Pair charged with starving their children

Date: 2002-10-02

Deseret News, The (Salt Lake City, UT)
Author: Geoffrey Fattah
Deseret News staff writer

PROVO -- Just weeks after a Springville couple were charged in the water overdose death of their adopted child, Utah County officials have filed criminal charges against another couple for allegedly starving their two adopted Russian children.

Teresa Hansen, 38, and Reed Hansen, 35, Saratoga Springs, have each been charged with two second-degree felony counts of child abuse/neglect and one class A misdemeanor count of child abuse.

Utah County attorney's criminal division chief, Sherry Ragan. said an investigation showed the couple allegedly were withholding food from the children as punishment for bad behavior. Medical exams showed the couple's adopted 4-year-old son and 5-year-old daughter were severely malnourished.

"They were bad," Ragan said, adding the boy had lost 2 pounds over the past two years. According to the charges, Teresa and Reed Hansen withheld food from the children, as much as several days at a time, between July 2001 and February 2002, the time period selected for investigation.

Ragan said the case came to light when the couple took the two children to a pediatric doctor in Washington state, who specialized in treating orphans from Russia. Ragan said the doctor was so disturbed at the children's malnourished state that he immediately contacted Washington child and family officials, who in turn contacted the Utah Division of Child and Family Services.

Prosecutors recently charged Jennete and Richard Killpack in the water intoxication death of their adopted 4-year-old daughter. The couple allegedly forced large amounts of water down the girl's throat as an apparent punishment for stealing a soft drink. An autopsy report showed that the girl died from swelling of the brain, brought on by excessive water, and asphyxiation.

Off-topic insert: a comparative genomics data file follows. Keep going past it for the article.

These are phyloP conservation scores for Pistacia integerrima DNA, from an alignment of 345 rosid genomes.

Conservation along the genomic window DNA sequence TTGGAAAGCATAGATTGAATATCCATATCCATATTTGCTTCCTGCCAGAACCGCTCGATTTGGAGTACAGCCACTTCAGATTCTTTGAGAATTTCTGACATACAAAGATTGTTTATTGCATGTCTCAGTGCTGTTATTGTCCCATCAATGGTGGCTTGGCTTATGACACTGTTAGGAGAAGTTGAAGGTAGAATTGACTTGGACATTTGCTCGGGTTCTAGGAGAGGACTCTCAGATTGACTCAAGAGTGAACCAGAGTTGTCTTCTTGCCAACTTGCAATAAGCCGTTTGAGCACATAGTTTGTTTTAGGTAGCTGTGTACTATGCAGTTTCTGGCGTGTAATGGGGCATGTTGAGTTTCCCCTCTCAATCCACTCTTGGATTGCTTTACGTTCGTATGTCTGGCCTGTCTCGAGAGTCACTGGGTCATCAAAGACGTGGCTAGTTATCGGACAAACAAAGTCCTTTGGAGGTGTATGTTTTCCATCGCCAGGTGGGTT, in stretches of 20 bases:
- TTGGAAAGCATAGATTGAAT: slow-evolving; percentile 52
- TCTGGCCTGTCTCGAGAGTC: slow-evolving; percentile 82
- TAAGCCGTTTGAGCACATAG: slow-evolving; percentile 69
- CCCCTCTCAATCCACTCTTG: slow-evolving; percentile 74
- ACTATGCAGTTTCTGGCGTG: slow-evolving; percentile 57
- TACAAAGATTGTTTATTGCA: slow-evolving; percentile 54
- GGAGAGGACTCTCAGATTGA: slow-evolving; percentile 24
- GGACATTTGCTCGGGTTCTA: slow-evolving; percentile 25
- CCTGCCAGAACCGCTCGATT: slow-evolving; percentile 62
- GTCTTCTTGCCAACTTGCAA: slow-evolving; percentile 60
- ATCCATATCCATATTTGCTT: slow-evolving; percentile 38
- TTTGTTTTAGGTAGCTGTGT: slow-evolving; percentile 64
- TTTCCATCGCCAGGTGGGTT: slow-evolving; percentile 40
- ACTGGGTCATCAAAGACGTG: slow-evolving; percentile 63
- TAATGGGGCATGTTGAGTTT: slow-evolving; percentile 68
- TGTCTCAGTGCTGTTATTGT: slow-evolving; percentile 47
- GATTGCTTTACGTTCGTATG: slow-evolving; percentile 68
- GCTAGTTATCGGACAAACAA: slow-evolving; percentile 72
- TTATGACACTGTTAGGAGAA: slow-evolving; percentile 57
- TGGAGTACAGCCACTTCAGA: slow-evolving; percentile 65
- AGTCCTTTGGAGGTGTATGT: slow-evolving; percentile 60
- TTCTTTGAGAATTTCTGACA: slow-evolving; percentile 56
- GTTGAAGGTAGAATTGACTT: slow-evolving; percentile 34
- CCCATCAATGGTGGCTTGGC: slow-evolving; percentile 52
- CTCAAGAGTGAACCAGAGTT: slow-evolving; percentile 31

The Killpacks have said they were acting on the advice of holding therapists at the Cascade Center for Family Growth in Orem, who were treating the girl for a controversial condition known as reactive detachment disorder. The director of the center, Larry VanBloem, has denied giving the Killpacks any such advice.

But what now disturbs investigators is that there is evidence that the Hansens may have also been practicing alternative treatments for reactive detachment disorder with their two children.

"We really do feel strongly that that is the case," Utah County Lt. Jerry Monson said. "We found literature that they had that was along the lines of disciplinary-type books."

Cards from the Cascade Center for Family Growth were also found, but Monson said they do not believe the couple were clients.

A doctor's exam of the boy showed he was severely malnourished. "He was literally starving to death," Monson said.

There were also indications that the parents locked the children in the bathroom for long amounts of time. "He would be left in the bathroom locked in there for hours, overnight, without any bedding or clothing," Monson said.

The couple, Ragan said, have another adopted child and four biological children. The couple had been rearing the Russian orphans since December 2000.

All children, Ragan said, have been taken into state custody by the Utah Division of Child and Family Services. Monson said within days of being taken into state custody, the boy bounced back, indicating that his condition was not caused by some medical condition.

Officials say this isn't the first time Teresa Hansen has been charged with abuse. Court records show that May 15, 2001, Teresa Hansen pleaded no contest to a class A misdemeanor count of child abuse. At the time, the family was living in Alpine. Alpine police alleged that they found the adopted boy covered with bruises.

Court records show that Hansen pleaded no contest to the charge as part of a plea in abeyance deal, where the charge would be dismissed if she successfully completed probation. Records show that Hansen was to attend a review on her probation Nov. 11. A judge also ordered Hansen to take the boy to the doctor for monthly examinations.

The couple appeared in 4th District Court Tuesday to formally face the charges. Another hearing has been scheduled for Nov. 5.

Sheldon Carter, attorney for Reed Hansen, said they are contesting all allegations.

"We have some pretty strong medical evidence that can refute those allegations," he said.


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